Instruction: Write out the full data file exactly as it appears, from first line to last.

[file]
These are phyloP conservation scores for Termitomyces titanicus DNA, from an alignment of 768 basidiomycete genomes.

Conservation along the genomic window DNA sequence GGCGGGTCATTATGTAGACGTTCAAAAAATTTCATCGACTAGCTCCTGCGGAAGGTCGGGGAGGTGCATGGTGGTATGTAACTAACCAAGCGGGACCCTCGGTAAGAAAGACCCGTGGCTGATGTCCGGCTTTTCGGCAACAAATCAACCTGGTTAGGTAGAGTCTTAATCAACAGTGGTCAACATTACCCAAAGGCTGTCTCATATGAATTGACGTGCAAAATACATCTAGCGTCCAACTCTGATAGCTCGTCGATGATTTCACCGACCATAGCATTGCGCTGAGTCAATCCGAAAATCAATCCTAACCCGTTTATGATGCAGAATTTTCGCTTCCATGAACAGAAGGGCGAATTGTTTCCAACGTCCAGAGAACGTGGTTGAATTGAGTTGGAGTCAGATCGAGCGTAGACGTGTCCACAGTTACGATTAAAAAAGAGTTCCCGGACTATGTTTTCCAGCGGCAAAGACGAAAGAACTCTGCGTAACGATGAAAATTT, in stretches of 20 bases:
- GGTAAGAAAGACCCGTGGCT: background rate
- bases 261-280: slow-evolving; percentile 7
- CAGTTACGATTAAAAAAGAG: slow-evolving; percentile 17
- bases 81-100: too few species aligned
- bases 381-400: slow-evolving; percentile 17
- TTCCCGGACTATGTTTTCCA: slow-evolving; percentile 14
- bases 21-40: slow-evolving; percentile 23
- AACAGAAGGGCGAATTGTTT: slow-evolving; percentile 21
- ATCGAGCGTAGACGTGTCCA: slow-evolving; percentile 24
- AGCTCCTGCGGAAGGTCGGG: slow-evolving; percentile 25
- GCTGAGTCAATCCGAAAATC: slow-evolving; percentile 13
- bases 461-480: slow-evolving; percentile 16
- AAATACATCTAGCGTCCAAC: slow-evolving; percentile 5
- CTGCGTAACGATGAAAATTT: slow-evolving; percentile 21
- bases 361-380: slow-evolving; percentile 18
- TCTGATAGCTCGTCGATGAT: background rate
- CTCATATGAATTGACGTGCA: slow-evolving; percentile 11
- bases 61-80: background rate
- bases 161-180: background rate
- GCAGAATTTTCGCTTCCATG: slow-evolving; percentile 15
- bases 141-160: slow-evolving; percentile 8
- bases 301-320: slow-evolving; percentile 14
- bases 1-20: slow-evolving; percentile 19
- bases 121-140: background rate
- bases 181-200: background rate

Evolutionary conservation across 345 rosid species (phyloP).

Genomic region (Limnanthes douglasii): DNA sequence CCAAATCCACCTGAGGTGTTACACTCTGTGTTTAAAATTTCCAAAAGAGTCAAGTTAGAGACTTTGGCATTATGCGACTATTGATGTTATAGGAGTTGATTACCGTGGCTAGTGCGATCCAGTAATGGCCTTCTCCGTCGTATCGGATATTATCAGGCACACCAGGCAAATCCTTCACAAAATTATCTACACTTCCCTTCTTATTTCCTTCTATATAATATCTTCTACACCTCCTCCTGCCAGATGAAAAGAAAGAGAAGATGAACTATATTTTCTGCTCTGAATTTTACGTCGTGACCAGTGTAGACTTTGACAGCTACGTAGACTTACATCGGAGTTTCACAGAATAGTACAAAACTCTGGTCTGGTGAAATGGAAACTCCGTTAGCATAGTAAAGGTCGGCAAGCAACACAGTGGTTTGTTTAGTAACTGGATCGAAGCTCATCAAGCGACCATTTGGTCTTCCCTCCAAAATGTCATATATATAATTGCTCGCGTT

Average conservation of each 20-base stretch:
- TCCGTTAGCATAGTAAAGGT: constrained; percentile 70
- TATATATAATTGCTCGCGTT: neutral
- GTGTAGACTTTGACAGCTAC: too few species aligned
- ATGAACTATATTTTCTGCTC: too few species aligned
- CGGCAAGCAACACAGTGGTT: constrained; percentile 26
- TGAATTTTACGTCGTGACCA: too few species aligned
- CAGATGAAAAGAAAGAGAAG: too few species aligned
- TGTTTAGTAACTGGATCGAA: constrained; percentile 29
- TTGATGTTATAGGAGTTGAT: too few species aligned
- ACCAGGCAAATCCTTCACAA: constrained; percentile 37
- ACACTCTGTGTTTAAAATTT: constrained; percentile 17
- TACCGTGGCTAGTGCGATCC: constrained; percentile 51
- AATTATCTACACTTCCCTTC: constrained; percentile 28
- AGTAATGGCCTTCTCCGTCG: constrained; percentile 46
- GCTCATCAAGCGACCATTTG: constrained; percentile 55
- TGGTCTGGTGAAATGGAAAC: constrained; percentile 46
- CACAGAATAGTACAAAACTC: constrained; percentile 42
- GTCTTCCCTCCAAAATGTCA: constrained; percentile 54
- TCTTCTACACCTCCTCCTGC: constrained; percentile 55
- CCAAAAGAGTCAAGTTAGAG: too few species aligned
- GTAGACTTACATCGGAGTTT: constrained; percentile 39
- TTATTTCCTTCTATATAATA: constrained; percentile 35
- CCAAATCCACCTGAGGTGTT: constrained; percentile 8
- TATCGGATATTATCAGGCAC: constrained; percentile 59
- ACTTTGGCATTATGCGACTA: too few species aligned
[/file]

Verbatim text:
These are phyloP conservation scores for Termitomyces titanicus DNA, from an alignment of 768 basidiomycete genomes.

Conservation along the genomic window DNA sequence GGCGGGTCATTATGTAGACGTTCAAAAAATTTCATCGACTAGCTCCTGCGGAAGGTCGGGGAGGTGCATGGTGGTATGTAACTAACCAAGCGGGACCCTCGGTAAGAAAGACCCGTGGCTGATGTCCGGCTTTTCGGCAACAAATCAACCTGGTTAGGTAGAGTCTTAATCAACAGTGGTCAACATTACCCAAAGGCTGTCTCATATGAATTGACGTGCAAAATACATCTAGCGTCCAACTCTGATAGCTCGTCGATGATTTCACCGACCATAGCATTGCGCTGAGTCAATCCGAAAATCAATCCTAACCCGTTTATGATGCAGAATTTTCGCTTCCATGAACAGAAGGGCGAATTGTTTCCAACGTCCAGAGAACGTGGTTGAATTGAGTTGGAGTCAGATCGAGCGTAGACGTGTCCACAGTTACGATTAAAAAAGAGTTCCCGGACTATGTTTTCCAGCGGCAAAGACGAAAGAACTCTGCGTAACGATGAAAATTT, in stretches of 20 bases:
- GGTAAGAAAGACCCGTGGCT: background rate
- bases 261-280: slow-evolving; percentile 7
- CAGTTACGATTAAAAAAGAG: slow-evolving; percentile 17
- bases 81-100: too few species aligned
- bases 381-400: slow-evolving; percentile 17
- TTCCCGGACTATGTTTTCCA: slow-evolving; percentile 14
- bases 21-40: slow-evolving; percentile 23
- AACAGAAGGGCGAATTGTTT: slow-evolving; percentile 21
- ATCGAGCGTAGACGTGTCCA: slow-evolving; percentile 24
- AGCTCCTGCGGAAGGTCGGG: slow-evolving; percentile 25
- GCTGAGTCAATCCGAAAATC: slow-evolving; percentile 13
- bases 461-480: slow-evolving; percentile 16
- AAATACATCTAGCGTCCAAC: slow-evolving; percentile 5
- CTGCGTAACGATGAAAATTT: slow-evolving; percentile 21
- bases 361-380: slow-evolving; percentile 18
- TCTGATAGCTCGTCGATGAT: background rate
- CTCATATGAATTGACGTGCA: slow-evolving; percentile 11
- bases 61-80: background rate
- bases 161-180: background rate
- GCAGAATTTTCGCTTCCATG: slow-evolving; percentile 15
- bases 141-160: slow-evolving; percentile 8
- bases 301-320: slow-evolving; percentile 14
- bases 1-20: slow-evolving; percentile 19
- bases 121-140: background rate
- bases 181-200: background rate

Evolutionary conservation across 345 rosid species (phyloP).

Genomic region (Limnanthes douglasii): DNA sequence CCAAATCCACCTGAGGTGTTACACTCTGTGTTTAAAATTTCCAAAAGAGTCAAGTTAGAGACTTTGGCATTATGCGACTATTGATGTTATAGGAGTTGATTACCGTGGCTAGTGCGATCCAGTAATGGCCTTCTCCGTCGTATCGGATATTATCAGGCACACCAGGCAAATCCTTCACAAAATTATCTACACTTCCCTTCTTATTTCCTTCTATATAATATCTTCTACACCTCCTCCTGCCAGATGAAAAGAAAGAGAAGATGAACTATATTTTCTGCTCTGAATTTTACGTCGTGACCAGTGTAGACTTTGACAGCTACGTAGACTTACATCGGAGTTTCACAGAATAGTACAAAACTCTGGTCTGGTGAAATGGAAACTCCGTTAGCATAGTAAAGGTCGGCAAGCAACACAGTGGTTTGTTTAGTAACTGGATCGAAGCTCATCAAGCGACCATTTGGTCTTCCCTCCAAAATGTCATATATATAATTGCTCGCGTT

Average conservation of each 20-base stretch:
- TCCGTTAGCATAGTAAAGGT: constrained; percentile 70
- TATATATAATTGCTCGCGTT: neutral
- GTGTAGACTTTGACAGCTAC: too few species aligned
- ATGAACTATATTTTCTGCTC: too few species aligned
- CGGCAAGCAACACAGTGGTT: constrained; percentile 26
- TGAATTTTACGTCGTGACCA: too few species aligned
- CAGATGAAAAGAAAGAGAAG: too few species aligned
- TGTTTAGTAACTGGATCGAA: constrained; percentile 29
- TTGATGTTATAGGAGTTGAT: too few species aligned
- ACCAGGCAAATCCTTCACAA: constrained; percentile 37
- ACACTCTGTGTTTAAAATTT: constrained; percentile 17
- TACCGTGGCTAGTGCGATCC: constrained; percentile 51
- AATTATCTACACTTCCCTTC: constrained; percentile 28
- AGTAATGGCCTTCTCCGTCG: constrained; percentile 46
- GCTCATCAAGCGACCATTTG: constrained; percentile 55
- TGGTCTGGTGAAATGGAAAC: constrained; percentile 46
- CACAGAATAGTACAAAACTC: constrained; percentile 42
- GTCTTCCCTCCAAAATGTCA: constrained; percentile 54
- TCTTCTACACCTCCTCCTGC: constrained; percentile 55
- CCAAAAGAGTCAAGTTAGAG: too few species aligned
- GTAGACTTACATCGGAGTTT: constrained; percentile 39
- TTATTTCCTTCTATATAATA: constrained; percentile 35
- CCAAATCCACCTGAGGTGTT: constrained; percentile 8
- TATCGGATATTATCAGGCAC: constrained; percentile 59
- ACTTTGGCATTATGCGACTA: too few species aligned